Euro-Global Conference on
Food Science, Agronomy and Technology
- September 20-22, 2018
- Rome, Italy
Associate Professor in the Department of Food Science & Technology of College of Agriculture of Coimbra. PhD in Chemical Engineering, by the University of Coimbra, in 2013. She is a researcher at CERNAS, with a focus on the development of novel products, food products and processes for the valorization of food processing by-products and effluents for sustainable development. Has participated in 5 national and 1 international R&D project (Lifelong Learning Programme Erasmus - Intensive Programmes (IP): Functional Foods: Science, engineering and myths. 2009-1-TR1-ERA10-08062). Currently coordinates the national project (SoSValor CENTRO-01-0145-FEDER-023631) and collaborates in more 6 projects (+Agro, Lab2Factory, Lacties, MobFood, Bio4Cartilage and DermoBio).
Registered 2 patents, edited the book “Cheese: Production, Consumption and Health Effects (2017) Nova Science Publishers, Inc. USA, New York. ISBN 978-1-53612-841-3”, published 12 scientific papers in international scientific journals, 11 book chapters and more than 30 national and international communications. Has been awarded with 11 national and regional prizes/awards on the domains of food products innovation.
Lactose-free dairy products meet consumer’s preferences, but they bring technological challenges to the food industry in order to guarantee their quality characteristics. This study aimed to investigate the functional properties of lactose-free frozen yogurts enriched with carrageenan (0.05, 0.1 and 0.15%) and cornstarch (1, 2 and 3%). The selection of hydrocolloids was based on preliminary tests involving sensory evaluation of 9 frozen-yogurt formulations, as well as on their impact in the final price of the product.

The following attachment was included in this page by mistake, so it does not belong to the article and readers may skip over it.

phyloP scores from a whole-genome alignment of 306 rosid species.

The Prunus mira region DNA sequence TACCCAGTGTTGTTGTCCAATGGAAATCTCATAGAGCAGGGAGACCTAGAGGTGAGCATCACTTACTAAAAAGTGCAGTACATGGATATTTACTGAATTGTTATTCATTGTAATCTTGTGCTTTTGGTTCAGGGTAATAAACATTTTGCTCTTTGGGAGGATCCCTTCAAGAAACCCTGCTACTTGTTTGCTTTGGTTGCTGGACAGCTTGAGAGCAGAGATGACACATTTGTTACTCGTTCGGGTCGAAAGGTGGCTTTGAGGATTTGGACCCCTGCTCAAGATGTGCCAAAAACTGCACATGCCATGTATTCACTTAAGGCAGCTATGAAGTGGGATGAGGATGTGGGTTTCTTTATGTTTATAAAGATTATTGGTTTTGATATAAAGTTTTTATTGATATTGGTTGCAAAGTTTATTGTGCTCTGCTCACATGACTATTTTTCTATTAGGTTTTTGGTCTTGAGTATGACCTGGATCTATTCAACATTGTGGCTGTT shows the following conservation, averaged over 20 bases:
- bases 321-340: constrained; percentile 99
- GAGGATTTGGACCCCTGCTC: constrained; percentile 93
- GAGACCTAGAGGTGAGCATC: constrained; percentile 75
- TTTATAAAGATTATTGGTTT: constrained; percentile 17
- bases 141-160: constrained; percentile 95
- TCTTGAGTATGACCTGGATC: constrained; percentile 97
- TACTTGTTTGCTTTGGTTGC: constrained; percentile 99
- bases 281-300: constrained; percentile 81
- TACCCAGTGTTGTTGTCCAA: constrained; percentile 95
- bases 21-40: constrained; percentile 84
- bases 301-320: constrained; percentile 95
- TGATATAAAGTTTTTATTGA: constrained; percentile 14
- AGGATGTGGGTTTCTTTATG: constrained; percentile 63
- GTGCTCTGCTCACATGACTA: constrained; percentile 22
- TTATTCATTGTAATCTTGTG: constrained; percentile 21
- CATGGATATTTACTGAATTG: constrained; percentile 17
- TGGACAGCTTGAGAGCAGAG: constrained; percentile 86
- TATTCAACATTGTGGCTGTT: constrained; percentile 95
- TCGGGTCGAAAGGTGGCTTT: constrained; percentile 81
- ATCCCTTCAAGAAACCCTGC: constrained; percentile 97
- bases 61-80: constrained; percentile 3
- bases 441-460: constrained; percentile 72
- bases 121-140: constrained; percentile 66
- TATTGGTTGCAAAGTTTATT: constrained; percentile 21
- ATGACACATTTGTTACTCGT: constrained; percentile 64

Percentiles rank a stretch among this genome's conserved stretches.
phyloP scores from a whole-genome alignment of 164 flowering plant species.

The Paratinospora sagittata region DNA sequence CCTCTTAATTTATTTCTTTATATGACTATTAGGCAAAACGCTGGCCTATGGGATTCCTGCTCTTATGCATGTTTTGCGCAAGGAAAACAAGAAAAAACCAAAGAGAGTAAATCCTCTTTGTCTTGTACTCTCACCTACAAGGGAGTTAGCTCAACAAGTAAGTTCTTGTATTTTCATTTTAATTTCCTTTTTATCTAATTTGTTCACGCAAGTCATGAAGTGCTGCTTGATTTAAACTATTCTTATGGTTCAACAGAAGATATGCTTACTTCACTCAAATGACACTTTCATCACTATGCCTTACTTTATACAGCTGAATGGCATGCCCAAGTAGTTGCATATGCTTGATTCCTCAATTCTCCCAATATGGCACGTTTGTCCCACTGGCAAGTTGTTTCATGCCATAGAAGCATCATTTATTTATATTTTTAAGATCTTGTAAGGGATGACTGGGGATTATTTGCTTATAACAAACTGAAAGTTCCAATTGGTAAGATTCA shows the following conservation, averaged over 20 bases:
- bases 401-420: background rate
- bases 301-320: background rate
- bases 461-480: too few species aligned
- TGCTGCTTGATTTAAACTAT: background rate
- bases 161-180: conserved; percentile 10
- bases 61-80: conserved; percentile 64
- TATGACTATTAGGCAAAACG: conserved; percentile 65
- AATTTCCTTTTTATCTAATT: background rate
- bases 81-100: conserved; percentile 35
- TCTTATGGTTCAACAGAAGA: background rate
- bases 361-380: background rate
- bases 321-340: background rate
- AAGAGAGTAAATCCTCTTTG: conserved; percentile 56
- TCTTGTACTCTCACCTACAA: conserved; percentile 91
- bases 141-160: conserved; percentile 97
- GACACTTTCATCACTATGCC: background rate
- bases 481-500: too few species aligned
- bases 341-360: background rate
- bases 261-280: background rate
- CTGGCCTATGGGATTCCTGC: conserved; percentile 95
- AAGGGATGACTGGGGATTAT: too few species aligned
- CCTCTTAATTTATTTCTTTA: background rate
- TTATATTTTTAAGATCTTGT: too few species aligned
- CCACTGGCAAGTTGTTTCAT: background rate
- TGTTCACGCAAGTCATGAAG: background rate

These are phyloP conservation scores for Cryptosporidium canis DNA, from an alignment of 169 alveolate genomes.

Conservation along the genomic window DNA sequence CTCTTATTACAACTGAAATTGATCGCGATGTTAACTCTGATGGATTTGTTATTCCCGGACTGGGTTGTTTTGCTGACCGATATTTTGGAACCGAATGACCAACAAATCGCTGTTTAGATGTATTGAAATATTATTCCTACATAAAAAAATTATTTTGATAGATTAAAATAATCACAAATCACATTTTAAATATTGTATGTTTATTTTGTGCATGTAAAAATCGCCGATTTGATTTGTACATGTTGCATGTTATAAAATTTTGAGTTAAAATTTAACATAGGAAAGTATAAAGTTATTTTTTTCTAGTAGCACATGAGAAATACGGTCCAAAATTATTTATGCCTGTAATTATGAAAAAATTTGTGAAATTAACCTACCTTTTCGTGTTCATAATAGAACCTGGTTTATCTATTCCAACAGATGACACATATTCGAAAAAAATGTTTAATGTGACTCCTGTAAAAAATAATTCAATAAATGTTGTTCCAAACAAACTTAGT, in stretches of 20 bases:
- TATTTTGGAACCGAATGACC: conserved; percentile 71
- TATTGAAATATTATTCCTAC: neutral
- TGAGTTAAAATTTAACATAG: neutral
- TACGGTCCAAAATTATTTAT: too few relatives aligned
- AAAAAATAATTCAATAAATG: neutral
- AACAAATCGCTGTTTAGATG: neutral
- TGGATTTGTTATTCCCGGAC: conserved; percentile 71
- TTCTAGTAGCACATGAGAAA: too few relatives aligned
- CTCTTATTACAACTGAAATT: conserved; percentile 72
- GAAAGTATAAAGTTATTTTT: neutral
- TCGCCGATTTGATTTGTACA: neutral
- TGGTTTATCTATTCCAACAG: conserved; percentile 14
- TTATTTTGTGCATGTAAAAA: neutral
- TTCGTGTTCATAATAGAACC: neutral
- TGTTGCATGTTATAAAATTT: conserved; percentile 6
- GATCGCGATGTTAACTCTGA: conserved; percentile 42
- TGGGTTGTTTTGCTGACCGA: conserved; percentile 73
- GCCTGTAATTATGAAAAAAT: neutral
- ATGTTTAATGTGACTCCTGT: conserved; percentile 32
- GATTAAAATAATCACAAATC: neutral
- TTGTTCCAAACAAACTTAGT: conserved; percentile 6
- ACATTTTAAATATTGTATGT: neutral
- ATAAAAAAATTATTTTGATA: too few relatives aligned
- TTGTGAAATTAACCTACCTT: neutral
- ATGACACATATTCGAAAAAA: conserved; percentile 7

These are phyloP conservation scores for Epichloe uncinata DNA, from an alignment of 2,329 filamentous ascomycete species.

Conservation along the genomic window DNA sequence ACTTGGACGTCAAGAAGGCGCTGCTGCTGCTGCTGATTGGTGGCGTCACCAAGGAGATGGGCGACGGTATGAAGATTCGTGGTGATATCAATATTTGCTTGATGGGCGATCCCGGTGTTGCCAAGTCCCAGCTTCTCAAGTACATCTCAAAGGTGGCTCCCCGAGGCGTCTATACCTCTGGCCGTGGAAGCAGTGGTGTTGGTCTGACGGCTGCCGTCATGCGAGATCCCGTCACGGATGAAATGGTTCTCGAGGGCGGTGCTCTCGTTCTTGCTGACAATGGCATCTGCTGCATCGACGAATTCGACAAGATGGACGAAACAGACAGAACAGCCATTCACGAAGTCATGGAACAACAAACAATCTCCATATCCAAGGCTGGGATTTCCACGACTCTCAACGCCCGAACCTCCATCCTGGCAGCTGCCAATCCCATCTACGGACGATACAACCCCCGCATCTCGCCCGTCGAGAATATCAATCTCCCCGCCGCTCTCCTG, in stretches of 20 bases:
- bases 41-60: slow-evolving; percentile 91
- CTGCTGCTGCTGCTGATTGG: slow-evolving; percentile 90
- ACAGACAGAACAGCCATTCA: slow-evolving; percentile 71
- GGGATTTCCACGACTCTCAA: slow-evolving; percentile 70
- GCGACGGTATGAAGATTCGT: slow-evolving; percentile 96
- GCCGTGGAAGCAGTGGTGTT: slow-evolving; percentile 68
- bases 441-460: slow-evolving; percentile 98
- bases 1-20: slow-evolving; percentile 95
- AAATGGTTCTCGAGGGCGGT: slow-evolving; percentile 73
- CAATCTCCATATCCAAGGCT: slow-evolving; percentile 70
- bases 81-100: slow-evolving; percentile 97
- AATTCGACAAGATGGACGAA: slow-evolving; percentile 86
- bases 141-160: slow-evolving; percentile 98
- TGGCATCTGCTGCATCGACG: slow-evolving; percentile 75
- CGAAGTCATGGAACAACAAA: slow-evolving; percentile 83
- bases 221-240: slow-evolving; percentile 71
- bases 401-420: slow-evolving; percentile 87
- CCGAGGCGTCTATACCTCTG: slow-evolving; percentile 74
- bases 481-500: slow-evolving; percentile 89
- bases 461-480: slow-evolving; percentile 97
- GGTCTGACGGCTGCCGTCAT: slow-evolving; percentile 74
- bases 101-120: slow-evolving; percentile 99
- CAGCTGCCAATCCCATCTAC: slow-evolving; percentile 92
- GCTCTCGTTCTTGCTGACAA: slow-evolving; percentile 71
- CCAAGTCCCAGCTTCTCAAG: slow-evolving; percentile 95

A commercial enzyme Ha-lactase® was used to promote lactose hydrolysis, which occurred simultaneously with yogurt fermentation. After preparation the lactose-free yogurt formulations were frozen with the aid of a home type ice-cream maker and analyzed immediately. The study showed that after 80 min of incubation, lactose in yogurt dropped to nearly 0%. The pH ranged between 4.13 and 4.23 and the percentage of lactic acid between 0.738% and 0.783%. The home type frozen-yogurts did not differ regarding to overrun or melting properties. The addition of hydrocolloids caused the increase of L*, a* and b* parameters. The formulation with 0.15% of carrageenan originated the highest viscosity, hardness and stickiness values. The samples containing cornstarch did not differ significantly, although the one with 3% received the best sensory score. In the case of carrageenan, the most appreciated was the one containing 0.1%.
Afterwards, a commercial grade soft-serve machine was used to test the preferred products. At this production scale the formulations showed pseudoplastic behavior, well fitted by the Herschel-Bulkley model. Thixotropy increased with the use of hydrocolloids. Elastic moduli predominated in all cases (G’>G’’). In this trial, starch increased the viscosity of the products but decreased their overrun, contradicting the results obtained with the home type ice-cream maker.
This study showed that, apart from the influence that hydrocolloids have on the rheological properties of lactose-free frozen yogurts, the production scale and equipment used can also have a determinant contribution.
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